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Is it ever okay to destroy someone’s stuff as a form of protest?

Members of the environmental group Extinction Rebellion damaged university property as part of their latest protest.

This week, Extinction Rebellion (XR) decided to dig up the lawn at Trinity College, which is part of the University of Cambridge. The group think they were justified in doing this because they believe Trinity College is contributing to climate change and other forms of environmental damage. They say the college has invested £9.1 million into oil and gas companies and plan to sell a farm to a company that wants to turn it into a lorry park.

It’s true that business decisions made by one or two parties can have a big impact on other people. Economists have a word for the wider effects that can happen when we buy and sell stuff - externalities. The nasty side effects of climate change are a good example of an externality: they will cause economic and emotional damage to folk who had no say and made no financial gain from the environmentally-damaging practices which contributed to climate change in the first place. Given all this, some people think it’s reasonable to attempt to stop business transactions like Trinity’s, including via disruption and damage.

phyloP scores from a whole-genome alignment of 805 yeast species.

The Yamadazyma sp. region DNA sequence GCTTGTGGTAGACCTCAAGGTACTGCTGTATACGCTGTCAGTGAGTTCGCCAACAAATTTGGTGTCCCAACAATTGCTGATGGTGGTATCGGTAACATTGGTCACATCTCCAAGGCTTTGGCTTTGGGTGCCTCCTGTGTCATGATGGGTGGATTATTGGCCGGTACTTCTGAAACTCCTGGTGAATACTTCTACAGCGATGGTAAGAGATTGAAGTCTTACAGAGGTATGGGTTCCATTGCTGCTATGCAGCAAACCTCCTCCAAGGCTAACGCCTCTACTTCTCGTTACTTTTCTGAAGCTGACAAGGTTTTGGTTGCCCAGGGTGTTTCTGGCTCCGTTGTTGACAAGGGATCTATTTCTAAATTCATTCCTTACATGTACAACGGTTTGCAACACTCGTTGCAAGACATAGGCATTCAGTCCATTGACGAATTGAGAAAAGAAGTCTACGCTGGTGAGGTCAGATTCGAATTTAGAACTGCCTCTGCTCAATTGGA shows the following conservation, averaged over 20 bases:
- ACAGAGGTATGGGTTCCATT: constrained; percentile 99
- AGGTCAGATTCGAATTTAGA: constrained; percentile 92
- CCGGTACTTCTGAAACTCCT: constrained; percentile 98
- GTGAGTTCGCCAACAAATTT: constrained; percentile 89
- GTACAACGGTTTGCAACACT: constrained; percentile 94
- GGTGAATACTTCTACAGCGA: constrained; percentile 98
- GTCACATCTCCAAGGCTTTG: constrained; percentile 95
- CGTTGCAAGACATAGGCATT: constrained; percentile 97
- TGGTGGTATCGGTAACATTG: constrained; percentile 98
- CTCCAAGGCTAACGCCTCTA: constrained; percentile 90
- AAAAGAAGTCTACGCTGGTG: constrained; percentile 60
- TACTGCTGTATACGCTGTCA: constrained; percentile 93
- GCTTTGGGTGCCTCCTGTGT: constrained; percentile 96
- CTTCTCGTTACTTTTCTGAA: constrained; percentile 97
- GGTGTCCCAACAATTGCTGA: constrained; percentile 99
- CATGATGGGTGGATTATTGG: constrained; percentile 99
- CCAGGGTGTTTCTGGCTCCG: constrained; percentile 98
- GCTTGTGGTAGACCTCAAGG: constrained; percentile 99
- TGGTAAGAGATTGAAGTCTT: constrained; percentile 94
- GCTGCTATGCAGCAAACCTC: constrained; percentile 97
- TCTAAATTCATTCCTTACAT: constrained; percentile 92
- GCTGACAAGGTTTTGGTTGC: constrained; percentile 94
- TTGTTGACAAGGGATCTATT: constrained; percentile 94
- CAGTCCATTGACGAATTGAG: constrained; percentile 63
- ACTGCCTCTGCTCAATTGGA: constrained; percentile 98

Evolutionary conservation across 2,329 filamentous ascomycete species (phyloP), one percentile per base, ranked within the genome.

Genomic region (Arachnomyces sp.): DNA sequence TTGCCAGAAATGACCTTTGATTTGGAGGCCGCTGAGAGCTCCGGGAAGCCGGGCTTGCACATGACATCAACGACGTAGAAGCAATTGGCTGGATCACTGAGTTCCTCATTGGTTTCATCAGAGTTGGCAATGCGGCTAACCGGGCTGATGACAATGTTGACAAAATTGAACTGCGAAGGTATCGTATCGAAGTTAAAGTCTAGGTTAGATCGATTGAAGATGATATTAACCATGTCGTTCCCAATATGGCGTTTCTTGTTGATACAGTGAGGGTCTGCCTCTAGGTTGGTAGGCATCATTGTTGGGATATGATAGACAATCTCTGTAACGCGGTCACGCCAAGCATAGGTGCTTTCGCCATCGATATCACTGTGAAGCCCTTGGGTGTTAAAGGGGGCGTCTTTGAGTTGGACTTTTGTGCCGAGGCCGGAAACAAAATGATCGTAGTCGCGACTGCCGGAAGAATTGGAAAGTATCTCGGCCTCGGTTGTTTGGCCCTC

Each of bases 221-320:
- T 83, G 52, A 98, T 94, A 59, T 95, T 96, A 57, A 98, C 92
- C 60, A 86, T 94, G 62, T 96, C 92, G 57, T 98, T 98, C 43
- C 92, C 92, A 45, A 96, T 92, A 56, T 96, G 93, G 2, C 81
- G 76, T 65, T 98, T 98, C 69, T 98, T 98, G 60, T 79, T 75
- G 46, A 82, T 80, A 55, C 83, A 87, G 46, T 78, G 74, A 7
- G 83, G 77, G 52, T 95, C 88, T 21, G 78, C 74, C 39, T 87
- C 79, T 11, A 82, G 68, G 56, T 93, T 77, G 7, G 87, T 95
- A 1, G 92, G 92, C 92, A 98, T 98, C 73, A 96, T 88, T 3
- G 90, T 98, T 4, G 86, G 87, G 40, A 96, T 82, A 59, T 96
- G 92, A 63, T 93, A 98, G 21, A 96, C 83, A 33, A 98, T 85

But in the eyes of others - and the law - what XR did was wrong, because Trinity College’s lawn is private property, and vandalising it is a crime.  Police were roundly criticised for not stopping the destruction at the time, and three XR members have now been arrested and charged over it. Property rights like this are often seen as crucial to a functioning economy because we have to agree who owns what in order to be able to easily exchange things on markets (i.e. buy and sell stuff) and give out out any wealth that comes from private property (such as if you invested some of your money in a successful stock).

Read our explainer on: property rights.

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